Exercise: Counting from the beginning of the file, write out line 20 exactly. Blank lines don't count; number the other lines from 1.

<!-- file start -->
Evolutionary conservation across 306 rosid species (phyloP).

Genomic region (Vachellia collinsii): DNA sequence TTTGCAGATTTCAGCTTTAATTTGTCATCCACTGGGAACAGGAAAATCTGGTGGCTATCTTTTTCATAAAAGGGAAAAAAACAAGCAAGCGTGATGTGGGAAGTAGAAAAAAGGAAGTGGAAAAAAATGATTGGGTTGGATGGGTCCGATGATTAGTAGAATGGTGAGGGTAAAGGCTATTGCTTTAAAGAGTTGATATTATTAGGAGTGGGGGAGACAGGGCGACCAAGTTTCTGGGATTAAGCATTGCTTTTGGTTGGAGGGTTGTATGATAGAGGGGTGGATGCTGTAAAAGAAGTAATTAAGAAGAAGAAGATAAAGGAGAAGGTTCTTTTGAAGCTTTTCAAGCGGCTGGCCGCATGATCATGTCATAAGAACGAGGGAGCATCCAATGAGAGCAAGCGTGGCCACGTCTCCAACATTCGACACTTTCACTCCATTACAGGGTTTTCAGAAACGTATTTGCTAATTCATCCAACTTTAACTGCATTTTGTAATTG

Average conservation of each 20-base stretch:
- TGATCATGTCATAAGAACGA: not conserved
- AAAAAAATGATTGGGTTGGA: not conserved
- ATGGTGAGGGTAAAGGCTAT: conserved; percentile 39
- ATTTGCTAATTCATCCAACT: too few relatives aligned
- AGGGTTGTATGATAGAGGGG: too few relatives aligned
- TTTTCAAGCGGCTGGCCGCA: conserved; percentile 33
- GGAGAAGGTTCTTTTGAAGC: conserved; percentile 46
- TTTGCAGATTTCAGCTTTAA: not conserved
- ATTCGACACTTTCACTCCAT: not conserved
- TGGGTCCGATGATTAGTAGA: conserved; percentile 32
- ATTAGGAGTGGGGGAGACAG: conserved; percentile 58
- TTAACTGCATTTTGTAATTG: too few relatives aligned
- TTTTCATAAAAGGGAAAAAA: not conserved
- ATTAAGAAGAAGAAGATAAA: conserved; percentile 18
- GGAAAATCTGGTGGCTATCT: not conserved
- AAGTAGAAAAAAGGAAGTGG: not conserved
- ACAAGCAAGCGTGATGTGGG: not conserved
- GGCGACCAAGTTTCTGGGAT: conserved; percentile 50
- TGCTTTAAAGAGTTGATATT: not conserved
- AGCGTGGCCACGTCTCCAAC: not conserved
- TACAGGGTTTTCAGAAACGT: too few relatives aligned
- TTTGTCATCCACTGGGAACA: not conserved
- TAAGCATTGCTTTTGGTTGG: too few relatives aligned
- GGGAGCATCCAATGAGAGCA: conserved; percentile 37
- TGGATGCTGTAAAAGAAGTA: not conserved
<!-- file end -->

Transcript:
- ACAAGCAAGCGTGATGTGGG: not conserved